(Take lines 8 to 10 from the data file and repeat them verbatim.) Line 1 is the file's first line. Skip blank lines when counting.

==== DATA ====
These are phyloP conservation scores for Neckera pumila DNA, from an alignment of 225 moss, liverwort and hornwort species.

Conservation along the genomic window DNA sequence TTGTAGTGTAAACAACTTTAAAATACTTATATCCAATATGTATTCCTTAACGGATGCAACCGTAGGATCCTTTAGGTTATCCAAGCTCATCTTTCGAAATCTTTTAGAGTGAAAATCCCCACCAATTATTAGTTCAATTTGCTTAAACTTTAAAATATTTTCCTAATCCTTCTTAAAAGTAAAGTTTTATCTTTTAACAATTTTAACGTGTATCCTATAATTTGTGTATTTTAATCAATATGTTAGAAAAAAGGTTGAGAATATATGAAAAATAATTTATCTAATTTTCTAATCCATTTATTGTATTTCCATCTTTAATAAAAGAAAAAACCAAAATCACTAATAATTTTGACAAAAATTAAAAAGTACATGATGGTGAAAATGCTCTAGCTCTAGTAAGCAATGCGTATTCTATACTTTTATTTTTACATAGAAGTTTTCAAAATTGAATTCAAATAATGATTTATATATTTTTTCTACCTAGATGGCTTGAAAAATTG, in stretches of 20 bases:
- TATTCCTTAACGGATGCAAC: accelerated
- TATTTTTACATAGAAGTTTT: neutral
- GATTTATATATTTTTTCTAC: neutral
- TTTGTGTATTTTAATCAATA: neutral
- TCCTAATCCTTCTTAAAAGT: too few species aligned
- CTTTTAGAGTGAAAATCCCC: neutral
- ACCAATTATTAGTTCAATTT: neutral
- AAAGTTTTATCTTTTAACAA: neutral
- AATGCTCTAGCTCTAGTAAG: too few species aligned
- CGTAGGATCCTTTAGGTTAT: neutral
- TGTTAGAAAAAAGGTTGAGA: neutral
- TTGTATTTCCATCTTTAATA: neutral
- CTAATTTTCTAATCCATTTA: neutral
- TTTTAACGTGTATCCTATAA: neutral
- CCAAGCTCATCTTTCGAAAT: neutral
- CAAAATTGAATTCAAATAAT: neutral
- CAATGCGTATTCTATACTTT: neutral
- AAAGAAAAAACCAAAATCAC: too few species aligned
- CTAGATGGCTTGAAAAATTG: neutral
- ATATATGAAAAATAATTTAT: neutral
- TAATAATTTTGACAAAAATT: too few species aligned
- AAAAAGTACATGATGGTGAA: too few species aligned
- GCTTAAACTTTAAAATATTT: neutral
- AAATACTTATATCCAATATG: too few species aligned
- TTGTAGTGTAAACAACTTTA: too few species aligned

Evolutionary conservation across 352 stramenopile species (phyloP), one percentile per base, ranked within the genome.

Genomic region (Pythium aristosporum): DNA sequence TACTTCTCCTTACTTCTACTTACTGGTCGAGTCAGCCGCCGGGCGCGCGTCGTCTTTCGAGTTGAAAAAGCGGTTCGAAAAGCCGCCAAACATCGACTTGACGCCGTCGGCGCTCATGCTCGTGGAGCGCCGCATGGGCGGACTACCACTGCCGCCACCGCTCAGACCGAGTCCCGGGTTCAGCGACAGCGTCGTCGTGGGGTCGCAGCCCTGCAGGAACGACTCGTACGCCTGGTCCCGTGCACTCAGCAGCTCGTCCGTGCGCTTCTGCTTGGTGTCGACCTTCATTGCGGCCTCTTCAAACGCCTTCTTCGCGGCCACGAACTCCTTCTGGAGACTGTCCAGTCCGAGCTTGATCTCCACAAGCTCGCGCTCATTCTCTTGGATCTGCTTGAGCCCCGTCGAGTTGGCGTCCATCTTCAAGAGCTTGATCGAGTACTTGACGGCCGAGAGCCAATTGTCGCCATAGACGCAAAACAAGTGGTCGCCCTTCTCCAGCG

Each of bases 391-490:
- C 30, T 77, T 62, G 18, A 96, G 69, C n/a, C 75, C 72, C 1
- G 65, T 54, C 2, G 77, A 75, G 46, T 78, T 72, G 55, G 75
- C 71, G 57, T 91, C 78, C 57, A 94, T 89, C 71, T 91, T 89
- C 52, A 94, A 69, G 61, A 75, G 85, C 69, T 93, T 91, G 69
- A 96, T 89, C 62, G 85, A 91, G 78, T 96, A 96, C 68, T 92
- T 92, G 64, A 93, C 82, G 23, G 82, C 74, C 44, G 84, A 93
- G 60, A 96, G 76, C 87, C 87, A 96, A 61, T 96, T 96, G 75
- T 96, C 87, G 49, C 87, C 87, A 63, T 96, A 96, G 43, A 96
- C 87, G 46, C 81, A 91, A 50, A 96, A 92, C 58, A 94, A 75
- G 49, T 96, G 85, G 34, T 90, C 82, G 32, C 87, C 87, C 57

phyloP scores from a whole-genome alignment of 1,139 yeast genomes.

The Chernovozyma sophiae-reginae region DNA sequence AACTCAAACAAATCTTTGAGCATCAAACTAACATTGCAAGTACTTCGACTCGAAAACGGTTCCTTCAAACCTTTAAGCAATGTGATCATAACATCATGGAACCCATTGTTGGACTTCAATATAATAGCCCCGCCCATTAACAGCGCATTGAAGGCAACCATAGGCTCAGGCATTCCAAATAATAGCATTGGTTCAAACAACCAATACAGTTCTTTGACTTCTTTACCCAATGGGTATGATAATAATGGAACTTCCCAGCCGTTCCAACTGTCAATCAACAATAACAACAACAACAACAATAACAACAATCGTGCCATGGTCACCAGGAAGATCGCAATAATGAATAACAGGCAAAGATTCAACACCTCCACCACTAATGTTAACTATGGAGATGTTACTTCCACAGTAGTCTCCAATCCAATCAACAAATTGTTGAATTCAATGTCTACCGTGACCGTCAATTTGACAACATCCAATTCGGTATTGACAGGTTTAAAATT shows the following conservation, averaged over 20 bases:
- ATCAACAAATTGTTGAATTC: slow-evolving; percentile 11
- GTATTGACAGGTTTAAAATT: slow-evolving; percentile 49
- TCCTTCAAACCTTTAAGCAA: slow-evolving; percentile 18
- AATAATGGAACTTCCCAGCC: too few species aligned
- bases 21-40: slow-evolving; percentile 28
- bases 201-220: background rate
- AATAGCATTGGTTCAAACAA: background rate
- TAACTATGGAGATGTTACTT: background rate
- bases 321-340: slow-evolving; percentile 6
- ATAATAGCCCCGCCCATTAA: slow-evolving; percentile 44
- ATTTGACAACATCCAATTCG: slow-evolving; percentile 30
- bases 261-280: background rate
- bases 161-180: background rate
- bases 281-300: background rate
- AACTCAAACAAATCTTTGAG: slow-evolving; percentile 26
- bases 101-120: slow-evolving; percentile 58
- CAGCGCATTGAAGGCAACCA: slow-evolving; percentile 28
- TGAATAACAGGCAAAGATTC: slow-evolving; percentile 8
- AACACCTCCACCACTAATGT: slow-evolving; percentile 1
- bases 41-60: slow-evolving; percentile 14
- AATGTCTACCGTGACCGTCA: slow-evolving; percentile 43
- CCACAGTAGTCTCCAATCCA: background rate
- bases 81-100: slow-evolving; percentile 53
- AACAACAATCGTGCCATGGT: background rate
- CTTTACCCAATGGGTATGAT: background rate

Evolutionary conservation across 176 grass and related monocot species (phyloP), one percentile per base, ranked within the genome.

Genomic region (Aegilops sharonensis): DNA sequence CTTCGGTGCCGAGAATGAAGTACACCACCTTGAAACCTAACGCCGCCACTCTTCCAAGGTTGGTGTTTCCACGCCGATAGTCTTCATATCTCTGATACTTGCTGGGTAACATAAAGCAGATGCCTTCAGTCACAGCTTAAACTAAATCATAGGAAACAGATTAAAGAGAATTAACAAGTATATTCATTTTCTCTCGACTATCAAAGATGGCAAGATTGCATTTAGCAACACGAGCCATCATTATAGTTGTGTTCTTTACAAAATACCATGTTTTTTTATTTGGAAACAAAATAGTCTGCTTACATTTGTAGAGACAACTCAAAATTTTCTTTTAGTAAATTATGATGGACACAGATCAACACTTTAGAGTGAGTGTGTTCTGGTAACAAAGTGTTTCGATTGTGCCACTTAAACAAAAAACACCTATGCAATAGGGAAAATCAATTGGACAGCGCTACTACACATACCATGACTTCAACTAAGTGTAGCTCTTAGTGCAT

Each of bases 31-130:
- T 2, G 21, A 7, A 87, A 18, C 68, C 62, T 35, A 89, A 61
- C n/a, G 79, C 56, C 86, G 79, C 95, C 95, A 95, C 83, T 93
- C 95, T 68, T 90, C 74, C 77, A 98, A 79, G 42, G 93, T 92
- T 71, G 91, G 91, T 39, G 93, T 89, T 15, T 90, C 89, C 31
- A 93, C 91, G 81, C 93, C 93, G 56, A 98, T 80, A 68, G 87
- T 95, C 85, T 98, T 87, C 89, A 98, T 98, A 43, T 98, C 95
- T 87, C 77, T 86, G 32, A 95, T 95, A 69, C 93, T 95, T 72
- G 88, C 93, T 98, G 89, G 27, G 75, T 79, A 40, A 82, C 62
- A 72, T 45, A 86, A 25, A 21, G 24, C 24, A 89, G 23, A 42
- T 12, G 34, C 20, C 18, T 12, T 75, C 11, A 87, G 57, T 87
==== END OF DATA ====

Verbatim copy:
- CTTTTAGAGTGAAAATCCCC: neutral
- ACCAATTATTAGTTCAATTT: neutral
- AAAGTTTTATCTTTTAACAA: neutral